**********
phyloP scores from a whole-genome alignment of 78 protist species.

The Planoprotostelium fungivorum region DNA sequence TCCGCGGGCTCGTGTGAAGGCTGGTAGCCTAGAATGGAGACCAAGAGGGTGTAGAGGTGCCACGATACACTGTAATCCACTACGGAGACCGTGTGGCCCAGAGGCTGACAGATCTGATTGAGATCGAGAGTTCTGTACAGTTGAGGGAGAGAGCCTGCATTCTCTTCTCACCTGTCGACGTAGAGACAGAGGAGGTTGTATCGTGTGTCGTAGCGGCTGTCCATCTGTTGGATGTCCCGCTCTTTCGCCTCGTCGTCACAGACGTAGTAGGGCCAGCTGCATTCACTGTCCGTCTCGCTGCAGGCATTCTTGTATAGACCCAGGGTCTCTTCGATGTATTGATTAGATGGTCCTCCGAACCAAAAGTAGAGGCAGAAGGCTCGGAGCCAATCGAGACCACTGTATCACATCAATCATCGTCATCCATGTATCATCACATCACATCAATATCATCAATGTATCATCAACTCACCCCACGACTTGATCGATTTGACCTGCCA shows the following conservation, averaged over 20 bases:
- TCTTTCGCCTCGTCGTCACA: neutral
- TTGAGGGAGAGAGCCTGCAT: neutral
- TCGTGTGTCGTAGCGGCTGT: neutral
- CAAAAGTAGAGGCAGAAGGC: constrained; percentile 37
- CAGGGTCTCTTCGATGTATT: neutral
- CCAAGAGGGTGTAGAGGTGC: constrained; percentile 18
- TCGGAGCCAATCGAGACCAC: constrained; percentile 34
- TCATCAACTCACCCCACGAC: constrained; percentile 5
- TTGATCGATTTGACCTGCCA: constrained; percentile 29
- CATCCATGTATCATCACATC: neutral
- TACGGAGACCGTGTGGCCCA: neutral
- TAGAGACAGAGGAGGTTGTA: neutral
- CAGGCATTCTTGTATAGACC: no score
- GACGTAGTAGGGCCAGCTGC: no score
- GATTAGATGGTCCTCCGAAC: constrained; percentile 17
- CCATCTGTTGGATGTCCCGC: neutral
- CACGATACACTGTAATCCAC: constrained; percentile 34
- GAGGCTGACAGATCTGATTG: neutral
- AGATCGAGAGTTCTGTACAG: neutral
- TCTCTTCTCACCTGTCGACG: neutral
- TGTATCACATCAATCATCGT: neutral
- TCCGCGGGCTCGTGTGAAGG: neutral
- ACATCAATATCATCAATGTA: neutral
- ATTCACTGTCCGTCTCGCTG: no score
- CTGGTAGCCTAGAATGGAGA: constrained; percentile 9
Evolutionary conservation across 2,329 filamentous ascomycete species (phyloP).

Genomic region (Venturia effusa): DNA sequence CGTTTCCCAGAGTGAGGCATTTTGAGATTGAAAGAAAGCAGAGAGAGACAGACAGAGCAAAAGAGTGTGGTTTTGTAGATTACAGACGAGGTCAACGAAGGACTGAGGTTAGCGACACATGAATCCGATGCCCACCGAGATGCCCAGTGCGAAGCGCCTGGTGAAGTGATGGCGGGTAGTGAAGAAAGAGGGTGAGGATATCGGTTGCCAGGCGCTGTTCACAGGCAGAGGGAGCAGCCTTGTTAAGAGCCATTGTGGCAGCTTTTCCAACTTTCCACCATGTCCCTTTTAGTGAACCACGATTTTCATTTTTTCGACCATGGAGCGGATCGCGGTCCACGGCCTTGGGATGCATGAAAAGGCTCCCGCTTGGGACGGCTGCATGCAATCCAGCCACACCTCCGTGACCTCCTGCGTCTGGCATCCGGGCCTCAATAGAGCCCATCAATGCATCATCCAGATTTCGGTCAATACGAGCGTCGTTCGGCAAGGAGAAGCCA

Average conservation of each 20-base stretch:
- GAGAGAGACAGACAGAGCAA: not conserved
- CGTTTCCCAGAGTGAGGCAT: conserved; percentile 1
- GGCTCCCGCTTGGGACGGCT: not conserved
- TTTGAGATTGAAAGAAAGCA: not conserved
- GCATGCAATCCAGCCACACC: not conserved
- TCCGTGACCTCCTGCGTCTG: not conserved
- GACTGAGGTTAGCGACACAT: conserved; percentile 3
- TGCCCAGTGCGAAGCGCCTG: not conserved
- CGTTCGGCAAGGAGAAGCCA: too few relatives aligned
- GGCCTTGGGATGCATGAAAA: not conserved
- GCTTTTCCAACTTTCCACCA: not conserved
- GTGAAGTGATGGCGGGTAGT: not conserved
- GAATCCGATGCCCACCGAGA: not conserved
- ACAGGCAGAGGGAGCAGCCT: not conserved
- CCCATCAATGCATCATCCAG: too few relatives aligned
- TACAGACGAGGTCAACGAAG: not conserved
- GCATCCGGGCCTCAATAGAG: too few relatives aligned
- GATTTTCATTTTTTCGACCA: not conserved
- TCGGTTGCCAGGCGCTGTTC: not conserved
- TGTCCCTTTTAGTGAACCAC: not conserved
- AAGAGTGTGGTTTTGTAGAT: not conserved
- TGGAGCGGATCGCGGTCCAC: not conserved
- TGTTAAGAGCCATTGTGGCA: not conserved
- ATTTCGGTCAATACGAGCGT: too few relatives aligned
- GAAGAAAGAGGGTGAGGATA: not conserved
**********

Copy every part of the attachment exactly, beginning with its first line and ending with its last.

phyloP scores from a whole-genome alignment of 78 protist species.

The Planoprotostelium fungivorum region DNA sequence TCCGCGGGCTCGTGTGAAGGCTGGTAGCCTAGAATGGAGACCAAGAGGGTGTAGAGGTGCCACGATACACTGTAATCCACTACGGAGACCGTGTGGCCCAGAGGCTGACAGATCTGATTGAGATCGAGAGTTCTGTACAGTTGAGGGAGAGAGCCTGCATTCTCTTCTCACCTGTCGACGTAGAGACAGAGGAGGTTGTATCGTGTGTCGTAGCGGCTGTCCATCTGTTGGATGTCCCGCTCTTTCGCCTCGTCGTCACAGACGTAGTAGGGCCAGCTGCATTCACTGTCCGTCTCGCTGCAGGCATTCTTGTATAGACCCAGGGTCTCTTCGATGTATTGATTAGATGGTCCTCCGAACCAAAAGTAGAGGCAGAAGGCTCGGAGCCAATCGAGACCACTGTATCACATCAATCATCGTCATCCATGTATCATCACATCACATCAATATCATCAATGTATCATCAACTCACCCCACGACTTGATCGATTTGACCTGCCA shows the following conservation, averaged over 20 bases:
- TCTTTCGCCTCGTCGTCACA: neutral
- TTGAGGGAGAGAGCCTGCAT: neutral
- TCGTGTGTCGTAGCGGCTGT: neutral
- CAAAAGTAGAGGCAGAAGGC: constrained; percentile 37
- CAGGGTCTCTTCGATGTATT: neutral
- CCAAGAGGGTGTAGAGGTGC: constrained; percentile 18
- TCGGAGCCAATCGAGACCAC: constrained; percentile 34
- TCATCAACTCACCCCACGAC: constrained; percentile 5
- TTGATCGATTTGACCTGCCA: constrained; percentile 29
- CATCCATGTATCATCACATC: neutral
- TACGGAGACCGTGTGGCCCA: neutral
- TAGAGACAGAGGAGGTTGTA: neutral
- CAGGCATTCTTGTATAGACC: no score
- GACGTAGTAGGGCCAGCTGC: no score
- GATTAGATGGTCCTCCGAAC: constrained; percentile 17
- CCATCTGTTGGATGTCCCGC: neutral
- CACGATACACTGTAATCCAC: constrained; percentile 34
- GAGGCTGACAGATCTGATTG: neutral
- AGATCGAGAGTTCTGTACAG: neutral
- TCTCTTCTCACCTGTCGACG: neutral
- TGTATCACATCAATCATCGT: neutral
- TCCGCGGGCTCGTGTGAAGG: neutral
- ACATCAATATCATCAATGTA: neutral
- ATTCACTGTCCGTCTCGCTG: no score
- CTGGTAGCCTAGAATGGAGA: constrained; percentile 9
Evolutionary conservation across 2,329 filamentous ascomycete species (phyloP).

Genomic region (Venturia effusa): DNA sequence CGTTTCCCAGAGTGAGGCATTTTGAGATTGAAAGAAAGCAGAGAGAGACAGACAGAGCAAAAGAGTGTGGTTTTGTAGATTACAGACGAGGTCAACGAAGGACTGAGGTTAGCGACACATGAATCCGATGCCCACCGAGATGCCCAGTGCGAAGCGCCTGGTGAAGTGATGGCGGGTAGTGAAGAAAGAGGGTGAGGATATCGGTTGCCAGGCGCTGTTCACAGGCAGAGGGAGCAGCCTTGTTAAGAGCCATTGTGGCAGCTTTTCCAACTTTCCACCATGTCCCTTTTAGTGAACCACGATTTTCATTTTTTCGACCATGGAGCGGATCGCGGTCCACGGCCTTGGGATGCATGAAAAGGCTCCCGCTTGGGACGGCTGCATGCAATCCAGCCACACCTCCGTGACCTCCTGCGTCTGGCATCCGGGCCTCAATAGAGCCCATCAATGCATCATCCAGATTTCGGTCAATACGAGCGTCGTTCGGCAAGGAGAAGCCA

Average conservation of each 20-base stretch:
- GAGAGAGACAGACAGAGCAA: not conserved
- CGTTTCCCAGAGTGAGGCAT: conserved; percentile 1
- GGCTCCCGCTTGGGACGGCT: not conserved
- TTTGAGATTGAAAGAAAGCA: not conserved
- GCATGCAATCCAGCCACACC: not conserved
- TCCGTGACCTCCTGCGTCTG: not conserved
- GACTGAGGTTAGCGACACAT: conserved; percentile 3
- TGCCCAGTGCGAAGCGCCTG: not conserved
- CGTTCGGCAAGGAGAAGCCA: too few relatives aligned
- GGCCTTGGGATGCATGAAAA: not conserved
- GCTTTTCCAACTTTCCACCA: not conserved
- GTGAAGTGATGGCGGGTAGT: not conserved
- GAATCCGATGCCCACCGAGA: not conserved
- ACAGGCAGAGGGAGCAGCCT: not conserved
- CCCATCAATGCATCATCCAG: too few relatives aligned
- TACAGACGAGGTCAACGAAG: not conserved
- GCATCCGGGCCTCAATAGAG: too few relatives aligned
- GATTTTCATTTTTTCGACCA: not conserved
- TCGGTTGCCAGGCGCTGTTC: not conserved
- TGTCCCTTTTAGTGAACCAC: not conserved
- AAGAGTGTGGTTTTGTAGAT: not conserved
- TGGAGCGGATCGCGGTCCAC: not conserved
- TGTTAAGAGCCATTGTGGCA: not conserved
- ATTTCGGTCAATACGAGCGT: too few relatives aligned
- GAAGAAAGAGGGTGAGGATA: not conserved